One notable exception was the 79xxx Swindon Inter-City dmus used on Edinburgh-Glasgow services, where the van was immediately behind the full width cabs.
 

Sprinter107

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I remember 312s having windows to enable passengers to see out of the front. The 312s were more or less identical to 310s.
 

JonathanH

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I remember 312s having windows to enable passengers to see out of the front. The 312s were more or less identical to 310s.
The difference between 310s and 312s and other types of unit with a forward view being that there was a cross passage for the driver between the passenger compartment and the driving compartment as I recall.

This picture indicates a glass screen.

To stay on (nearly) on topic, you have to imagine that the success of the forward view of the (what were, modern) 'heritage' DMUs with the travelling public contributed to this design decision.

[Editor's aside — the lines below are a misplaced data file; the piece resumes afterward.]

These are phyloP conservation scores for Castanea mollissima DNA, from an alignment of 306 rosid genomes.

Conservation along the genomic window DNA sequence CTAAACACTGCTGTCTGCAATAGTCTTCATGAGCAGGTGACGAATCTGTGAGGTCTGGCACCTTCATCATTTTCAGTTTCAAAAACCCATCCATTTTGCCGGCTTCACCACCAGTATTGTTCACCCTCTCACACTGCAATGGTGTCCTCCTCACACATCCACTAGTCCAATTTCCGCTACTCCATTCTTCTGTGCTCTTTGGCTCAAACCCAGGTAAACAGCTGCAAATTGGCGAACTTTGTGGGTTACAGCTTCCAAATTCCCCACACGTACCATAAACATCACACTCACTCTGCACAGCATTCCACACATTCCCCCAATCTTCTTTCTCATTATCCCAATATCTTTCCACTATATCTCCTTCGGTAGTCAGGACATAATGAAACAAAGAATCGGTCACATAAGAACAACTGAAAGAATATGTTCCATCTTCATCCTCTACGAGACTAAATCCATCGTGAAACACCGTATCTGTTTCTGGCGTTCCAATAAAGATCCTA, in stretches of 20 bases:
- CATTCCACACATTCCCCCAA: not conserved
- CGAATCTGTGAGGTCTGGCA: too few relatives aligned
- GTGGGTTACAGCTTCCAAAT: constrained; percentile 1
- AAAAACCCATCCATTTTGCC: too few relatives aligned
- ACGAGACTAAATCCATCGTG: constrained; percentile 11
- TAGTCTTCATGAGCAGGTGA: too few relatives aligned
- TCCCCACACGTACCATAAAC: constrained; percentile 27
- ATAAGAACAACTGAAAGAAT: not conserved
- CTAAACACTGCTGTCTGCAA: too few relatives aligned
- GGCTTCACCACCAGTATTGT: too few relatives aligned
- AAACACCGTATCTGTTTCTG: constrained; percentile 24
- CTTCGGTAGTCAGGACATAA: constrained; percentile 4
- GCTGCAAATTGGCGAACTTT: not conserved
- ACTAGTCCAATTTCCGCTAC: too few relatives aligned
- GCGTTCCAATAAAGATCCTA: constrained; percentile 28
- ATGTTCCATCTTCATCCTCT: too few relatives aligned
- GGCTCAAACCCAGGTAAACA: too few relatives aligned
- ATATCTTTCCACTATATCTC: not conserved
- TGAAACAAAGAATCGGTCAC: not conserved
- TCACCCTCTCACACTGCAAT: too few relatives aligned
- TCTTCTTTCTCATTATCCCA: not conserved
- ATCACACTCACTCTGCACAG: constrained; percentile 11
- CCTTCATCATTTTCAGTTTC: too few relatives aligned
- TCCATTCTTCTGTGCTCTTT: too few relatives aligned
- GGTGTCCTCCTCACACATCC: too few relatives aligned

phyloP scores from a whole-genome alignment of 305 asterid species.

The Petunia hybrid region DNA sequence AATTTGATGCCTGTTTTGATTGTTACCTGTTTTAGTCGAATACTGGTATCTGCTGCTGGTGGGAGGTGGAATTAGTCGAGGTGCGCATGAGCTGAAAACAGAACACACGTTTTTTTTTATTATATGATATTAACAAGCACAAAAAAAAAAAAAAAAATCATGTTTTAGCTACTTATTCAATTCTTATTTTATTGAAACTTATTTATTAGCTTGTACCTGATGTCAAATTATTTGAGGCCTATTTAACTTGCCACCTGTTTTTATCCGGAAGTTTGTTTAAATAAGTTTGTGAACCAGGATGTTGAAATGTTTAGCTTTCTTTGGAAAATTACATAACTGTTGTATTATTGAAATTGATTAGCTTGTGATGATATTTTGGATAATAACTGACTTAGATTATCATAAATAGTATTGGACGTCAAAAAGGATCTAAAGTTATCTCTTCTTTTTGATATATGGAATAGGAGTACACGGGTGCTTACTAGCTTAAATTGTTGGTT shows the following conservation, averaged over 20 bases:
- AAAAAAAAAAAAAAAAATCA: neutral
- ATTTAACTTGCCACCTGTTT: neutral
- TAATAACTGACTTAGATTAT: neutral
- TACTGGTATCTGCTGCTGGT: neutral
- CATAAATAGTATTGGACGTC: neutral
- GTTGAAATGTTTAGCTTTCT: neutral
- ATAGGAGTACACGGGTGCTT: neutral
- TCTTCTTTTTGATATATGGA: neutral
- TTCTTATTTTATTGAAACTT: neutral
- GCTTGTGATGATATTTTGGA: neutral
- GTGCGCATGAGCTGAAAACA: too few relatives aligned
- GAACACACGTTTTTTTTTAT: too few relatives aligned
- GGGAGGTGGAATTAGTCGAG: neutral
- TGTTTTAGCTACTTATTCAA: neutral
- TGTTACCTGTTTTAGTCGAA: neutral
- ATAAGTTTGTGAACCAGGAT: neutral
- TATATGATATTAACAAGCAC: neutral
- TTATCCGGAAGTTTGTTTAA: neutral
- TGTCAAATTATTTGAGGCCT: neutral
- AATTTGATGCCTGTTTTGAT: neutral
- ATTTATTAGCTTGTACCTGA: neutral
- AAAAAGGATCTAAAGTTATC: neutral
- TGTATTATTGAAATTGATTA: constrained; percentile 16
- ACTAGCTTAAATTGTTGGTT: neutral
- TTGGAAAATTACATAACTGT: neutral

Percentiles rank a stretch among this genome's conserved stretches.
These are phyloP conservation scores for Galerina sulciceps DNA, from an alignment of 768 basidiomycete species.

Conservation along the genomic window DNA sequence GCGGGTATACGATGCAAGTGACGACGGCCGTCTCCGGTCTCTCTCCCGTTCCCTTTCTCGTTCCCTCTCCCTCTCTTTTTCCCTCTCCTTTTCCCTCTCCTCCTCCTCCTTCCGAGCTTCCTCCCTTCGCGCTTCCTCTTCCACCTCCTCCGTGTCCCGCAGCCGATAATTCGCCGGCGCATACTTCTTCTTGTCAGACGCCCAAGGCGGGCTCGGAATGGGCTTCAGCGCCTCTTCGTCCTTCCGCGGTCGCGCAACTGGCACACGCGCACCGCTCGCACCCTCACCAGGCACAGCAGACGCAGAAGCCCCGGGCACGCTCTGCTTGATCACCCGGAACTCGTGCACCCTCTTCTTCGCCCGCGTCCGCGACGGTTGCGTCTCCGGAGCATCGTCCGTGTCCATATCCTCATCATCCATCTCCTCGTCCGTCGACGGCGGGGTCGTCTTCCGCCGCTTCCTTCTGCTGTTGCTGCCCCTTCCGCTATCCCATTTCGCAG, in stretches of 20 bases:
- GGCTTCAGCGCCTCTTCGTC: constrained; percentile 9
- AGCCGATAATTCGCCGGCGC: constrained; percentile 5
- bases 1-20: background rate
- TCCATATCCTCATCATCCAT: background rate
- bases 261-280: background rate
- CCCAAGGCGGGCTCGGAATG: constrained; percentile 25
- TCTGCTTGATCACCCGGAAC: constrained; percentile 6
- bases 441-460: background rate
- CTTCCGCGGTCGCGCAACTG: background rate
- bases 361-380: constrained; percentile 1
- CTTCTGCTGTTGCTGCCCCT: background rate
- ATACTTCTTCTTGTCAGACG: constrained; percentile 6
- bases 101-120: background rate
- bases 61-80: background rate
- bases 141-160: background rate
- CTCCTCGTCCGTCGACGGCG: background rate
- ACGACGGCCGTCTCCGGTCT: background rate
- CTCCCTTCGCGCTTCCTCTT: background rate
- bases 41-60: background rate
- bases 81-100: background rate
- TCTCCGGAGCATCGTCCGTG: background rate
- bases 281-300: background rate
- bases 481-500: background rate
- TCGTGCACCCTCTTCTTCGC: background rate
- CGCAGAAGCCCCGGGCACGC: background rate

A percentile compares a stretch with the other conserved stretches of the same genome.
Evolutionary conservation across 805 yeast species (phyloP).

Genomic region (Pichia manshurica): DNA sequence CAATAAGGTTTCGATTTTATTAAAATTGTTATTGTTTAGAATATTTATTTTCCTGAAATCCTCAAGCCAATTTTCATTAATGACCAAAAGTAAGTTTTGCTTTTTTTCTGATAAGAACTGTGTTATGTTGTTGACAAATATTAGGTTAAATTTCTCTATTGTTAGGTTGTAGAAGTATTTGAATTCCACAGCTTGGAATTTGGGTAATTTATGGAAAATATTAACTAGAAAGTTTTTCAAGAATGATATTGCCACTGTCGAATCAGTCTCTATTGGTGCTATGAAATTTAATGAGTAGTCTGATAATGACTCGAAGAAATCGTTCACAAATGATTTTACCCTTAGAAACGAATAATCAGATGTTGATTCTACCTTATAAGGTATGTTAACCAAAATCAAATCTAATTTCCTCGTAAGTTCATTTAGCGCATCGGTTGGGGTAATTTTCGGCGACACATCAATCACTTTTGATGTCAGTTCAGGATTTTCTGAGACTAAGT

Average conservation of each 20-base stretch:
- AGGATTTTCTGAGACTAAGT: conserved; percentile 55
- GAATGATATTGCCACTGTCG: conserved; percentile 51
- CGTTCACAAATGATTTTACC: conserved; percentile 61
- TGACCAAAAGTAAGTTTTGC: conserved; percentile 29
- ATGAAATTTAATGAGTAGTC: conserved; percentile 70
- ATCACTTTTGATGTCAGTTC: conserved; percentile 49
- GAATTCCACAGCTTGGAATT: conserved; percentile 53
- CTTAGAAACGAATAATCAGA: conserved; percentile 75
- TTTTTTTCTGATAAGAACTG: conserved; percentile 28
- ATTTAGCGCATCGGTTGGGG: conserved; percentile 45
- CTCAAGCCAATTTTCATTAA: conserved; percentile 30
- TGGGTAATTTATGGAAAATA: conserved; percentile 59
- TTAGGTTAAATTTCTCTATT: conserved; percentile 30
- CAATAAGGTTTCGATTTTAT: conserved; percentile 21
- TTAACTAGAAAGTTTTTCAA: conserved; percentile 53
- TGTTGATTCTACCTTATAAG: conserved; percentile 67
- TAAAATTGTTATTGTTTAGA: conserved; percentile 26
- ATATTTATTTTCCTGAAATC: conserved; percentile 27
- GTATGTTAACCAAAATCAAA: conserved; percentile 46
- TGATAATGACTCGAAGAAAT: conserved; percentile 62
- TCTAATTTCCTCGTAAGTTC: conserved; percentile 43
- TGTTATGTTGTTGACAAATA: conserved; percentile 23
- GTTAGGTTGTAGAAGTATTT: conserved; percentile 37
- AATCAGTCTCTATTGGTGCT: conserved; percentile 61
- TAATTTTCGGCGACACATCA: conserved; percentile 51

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Journeyman

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The difference between 310s and 312s and other types of unit with a forward view being that there was a cross passage for the driver between the passenger compartment and the driving compartment as I recall.

This picture indicates a glass screen.

To stay on (nearly) on topic, you have to imagine that the success of the forward view of the (what were, modern) 'heritage' DMUs with the travelling public contributed to this design decision.
The 310s and 312s had backwards facing seats below that glass, though, so seeing out the front was much harder than on a DMU. You needed to stand to get a decent view.
 

EbbwJunction1

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Well if we're including Cl150s, there was a daily Cardiff Central - Gunnislake service.